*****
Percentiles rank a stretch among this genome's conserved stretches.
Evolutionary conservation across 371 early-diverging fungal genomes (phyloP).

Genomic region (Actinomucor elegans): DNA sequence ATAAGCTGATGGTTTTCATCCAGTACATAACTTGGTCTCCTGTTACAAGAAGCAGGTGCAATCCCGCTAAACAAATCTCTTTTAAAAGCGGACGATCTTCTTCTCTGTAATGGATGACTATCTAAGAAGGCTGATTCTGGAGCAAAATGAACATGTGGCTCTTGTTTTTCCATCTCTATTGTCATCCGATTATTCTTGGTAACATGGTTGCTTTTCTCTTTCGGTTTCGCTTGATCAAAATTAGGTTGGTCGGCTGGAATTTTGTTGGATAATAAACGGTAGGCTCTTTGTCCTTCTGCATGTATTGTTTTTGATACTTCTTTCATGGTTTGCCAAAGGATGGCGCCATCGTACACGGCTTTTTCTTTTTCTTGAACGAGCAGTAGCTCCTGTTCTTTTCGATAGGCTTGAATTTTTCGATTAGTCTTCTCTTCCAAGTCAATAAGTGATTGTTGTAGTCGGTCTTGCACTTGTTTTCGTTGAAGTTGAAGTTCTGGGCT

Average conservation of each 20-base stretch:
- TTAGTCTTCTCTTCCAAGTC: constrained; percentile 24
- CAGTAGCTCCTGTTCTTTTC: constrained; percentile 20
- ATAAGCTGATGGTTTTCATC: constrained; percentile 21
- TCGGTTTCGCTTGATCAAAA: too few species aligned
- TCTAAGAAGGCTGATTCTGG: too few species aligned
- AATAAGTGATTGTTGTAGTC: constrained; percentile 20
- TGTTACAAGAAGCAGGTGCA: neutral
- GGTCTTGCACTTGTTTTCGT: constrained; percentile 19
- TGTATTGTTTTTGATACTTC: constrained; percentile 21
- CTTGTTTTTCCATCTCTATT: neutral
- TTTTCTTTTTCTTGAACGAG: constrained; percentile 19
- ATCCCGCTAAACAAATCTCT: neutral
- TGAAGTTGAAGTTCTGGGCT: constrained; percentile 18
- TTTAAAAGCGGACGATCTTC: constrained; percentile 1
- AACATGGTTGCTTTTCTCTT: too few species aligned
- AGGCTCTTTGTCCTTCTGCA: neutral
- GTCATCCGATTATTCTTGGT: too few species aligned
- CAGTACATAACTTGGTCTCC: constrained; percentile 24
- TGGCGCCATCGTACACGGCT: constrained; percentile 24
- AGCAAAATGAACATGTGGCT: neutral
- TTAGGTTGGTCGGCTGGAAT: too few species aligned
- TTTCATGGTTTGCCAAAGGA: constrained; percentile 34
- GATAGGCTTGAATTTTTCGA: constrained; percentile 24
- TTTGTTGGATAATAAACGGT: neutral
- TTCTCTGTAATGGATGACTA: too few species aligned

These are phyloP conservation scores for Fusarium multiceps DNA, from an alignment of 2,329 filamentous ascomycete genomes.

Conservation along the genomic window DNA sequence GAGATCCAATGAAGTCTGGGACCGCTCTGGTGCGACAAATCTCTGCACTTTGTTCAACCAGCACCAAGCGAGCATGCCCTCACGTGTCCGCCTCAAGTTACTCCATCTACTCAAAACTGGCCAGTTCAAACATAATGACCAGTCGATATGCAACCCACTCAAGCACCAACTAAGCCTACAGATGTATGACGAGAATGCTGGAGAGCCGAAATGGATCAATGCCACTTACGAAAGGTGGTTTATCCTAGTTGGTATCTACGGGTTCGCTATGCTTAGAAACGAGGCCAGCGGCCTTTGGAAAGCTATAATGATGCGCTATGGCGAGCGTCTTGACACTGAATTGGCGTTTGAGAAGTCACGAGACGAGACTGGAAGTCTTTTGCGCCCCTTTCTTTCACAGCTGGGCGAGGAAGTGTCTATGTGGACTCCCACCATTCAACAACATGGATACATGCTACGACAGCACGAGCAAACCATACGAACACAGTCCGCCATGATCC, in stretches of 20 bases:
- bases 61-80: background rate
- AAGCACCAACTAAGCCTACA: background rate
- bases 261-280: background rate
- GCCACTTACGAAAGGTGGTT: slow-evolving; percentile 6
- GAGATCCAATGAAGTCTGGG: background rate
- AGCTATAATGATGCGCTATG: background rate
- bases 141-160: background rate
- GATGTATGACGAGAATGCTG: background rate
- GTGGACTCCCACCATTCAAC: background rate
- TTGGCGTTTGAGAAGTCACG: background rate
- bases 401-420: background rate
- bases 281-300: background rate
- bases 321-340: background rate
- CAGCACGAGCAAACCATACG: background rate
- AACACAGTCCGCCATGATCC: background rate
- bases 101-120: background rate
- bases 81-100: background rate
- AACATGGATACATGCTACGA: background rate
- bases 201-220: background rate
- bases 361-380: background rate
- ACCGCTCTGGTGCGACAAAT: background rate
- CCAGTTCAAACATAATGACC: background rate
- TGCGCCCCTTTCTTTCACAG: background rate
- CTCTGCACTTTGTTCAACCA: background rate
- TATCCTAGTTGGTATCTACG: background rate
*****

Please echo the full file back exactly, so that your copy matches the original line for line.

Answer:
Percentiles rank a stretch among this genome's conserved stretches.
Evolutionary conservation across 371 early-diverging fungal genomes (phyloP).

Genomic region (Actinomucor elegans): DNA sequence ATAAGCTGATGGTTTTCATCCAGTACATAACTTGGTCTCCTGTTACAAGAAGCAGGTGCAATCCCGCTAAACAAATCTCTTTTAAAAGCGGACGATCTTCTTCTCTGTAATGGATGACTATCTAAGAAGGCTGATTCTGGAGCAAAATGAACATGTGGCTCTTGTTTTTCCATCTCTATTGTCATCCGATTATTCTTGGTAACATGGTTGCTTTTCTCTTTCGGTTTCGCTTGATCAAAATTAGGTTGGTCGGCTGGAATTTTGTTGGATAATAAACGGTAGGCTCTTTGTCCTTCTGCATGTATTGTTTTTGATACTTCTTTCATGGTTTGCCAAAGGATGGCGCCATCGTACACGGCTTTTTCTTTTTCTTGAACGAGCAGTAGCTCCTGTTCTTTTCGATAGGCTTGAATTTTTCGATTAGTCTTCTCTTCCAAGTCAATAAGTGATTGTTGTAGTCGGTCTTGCACTTGTTTTCGTTGAAGTTGAAGTTCTGGGCT

Average conservation of each 20-base stretch:
- TTAGTCTTCTCTTCCAAGTC: constrained; percentile 24
- CAGTAGCTCCTGTTCTTTTC: constrained; percentile 20
- ATAAGCTGATGGTTTTCATC: constrained; percentile 21
- TCGGTTTCGCTTGATCAAAA: too few species aligned
- TCTAAGAAGGCTGATTCTGG: too few species aligned
- AATAAGTGATTGTTGTAGTC: constrained; percentile 20
- TGTTACAAGAAGCAGGTGCA: neutral
- GGTCTTGCACTTGTTTTCGT: constrained; percentile 19
- TGTATTGTTTTTGATACTTC: constrained; percentile 21
- CTTGTTTTTCCATCTCTATT: neutral
- TTTTCTTTTTCTTGAACGAG: constrained; percentile 19
- ATCCCGCTAAACAAATCTCT: neutral
- TGAAGTTGAAGTTCTGGGCT: constrained; percentile 18
- TTTAAAAGCGGACGATCTTC: constrained; percentile 1
- AACATGGTTGCTTTTCTCTT: too few species aligned
- AGGCTCTTTGTCCTTCTGCA: neutral
- GTCATCCGATTATTCTTGGT: too few species aligned
- CAGTACATAACTTGGTCTCC: constrained; percentile 24
- TGGCGCCATCGTACACGGCT: constrained; percentile 24
- AGCAAAATGAACATGTGGCT: neutral
- TTAGGTTGGTCGGCTGGAAT: too few species aligned
- TTTCATGGTTTGCCAAAGGA: constrained; percentile 34
- GATAGGCTTGAATTTTTCGA: constrained; percentile 24
- TTTGTTGGATAATAAACGGT: neutral
- TTCTCTGTAATGGATGACTA: too few species aligned

These are phyloP conservation scores for Fusarium multiceps DNA, from an alignment of 2,329 filamentous ascomycete genomes.

Conservation along the genomic window DNA sequence GAGATCCAATGAAGTCTGGGACCGCTCTGGTGCGACAAATCTCTGCACTTTGTTCAACCAGCACCAAGCGAGCATGCCCTCACGTGTCCGCCTCAAGTTACTCCATCTACTCAAAACTGGCCAGTTCAAACATAATGACCAGTCGATATGCAACCCACTCAAGCACCAACTAAGCCTACAGATGTATGACGAGAATGCTGGAGAGCCGAAATGGATCAATGCCACTTACGAAAGGTGGTTTATCCTAGTTGGTATCTACGGGTTCGCTATGCTTAGAAACGAGGCCAGCGGCCTTTGGAAAGCTATAATGATGCGCTATGGCGAGCGTCTTGACACTGAATTGGCGTTTGAGAAGTCACGAGACGAGACTGGAAGTCTTTTGCGCCCCTTTCTTTCACAGCTGGGCGAGGAAGTGTCTATGTGGACTCCCACCATTCAACAACATGGATACATGCTACGACAGCACGAGCAAACCATACGAACACAGTCCGCCATGATCC, in stretches of 20 bases:
- bases 61-80: background rate
- AAGCACCAACTAAGCCTACA: background rate
- bases 261-280: background rate
- GCCACTTACGAAAGGTGGTT: slow-evolving; percentile 6
- GAGATCCAATGAAGTCTGGG: background rate
- AGCTATAATGATGCGCTATG: background rate
- bases 141-160: background rate
- GATGTATGACGAGAATGCTG: background rate
- GTGGACTCCCACCATTCAAC: background rate
- TTGGCGTTTGAGAAGTCACG: background rate
- bases 401-420: background rate
- bases 281-300: background rate
- bases 321-340: background rate
- CAGCACGAGCAAACCATACG: background rate
- AACACAGTCCGCCATGATCC: background rate
- bases 101-120: background rate
- bases 81-100: background rate
- AACATGGATACATGCTACGA: background rate
- bases 201-220: background rate
- bases 361-380: background rate
- ACCGCTCTGGTGCGACAAAT: background rate
- CCAGTTCAAACATAATGACC: background rate
- TGCGCCCCTTTCTTTCACAG: background rate
- CTCTGCACTTTGTTCAACCA: background rate
- TATCCTAGTTGGTATCTACG: background rate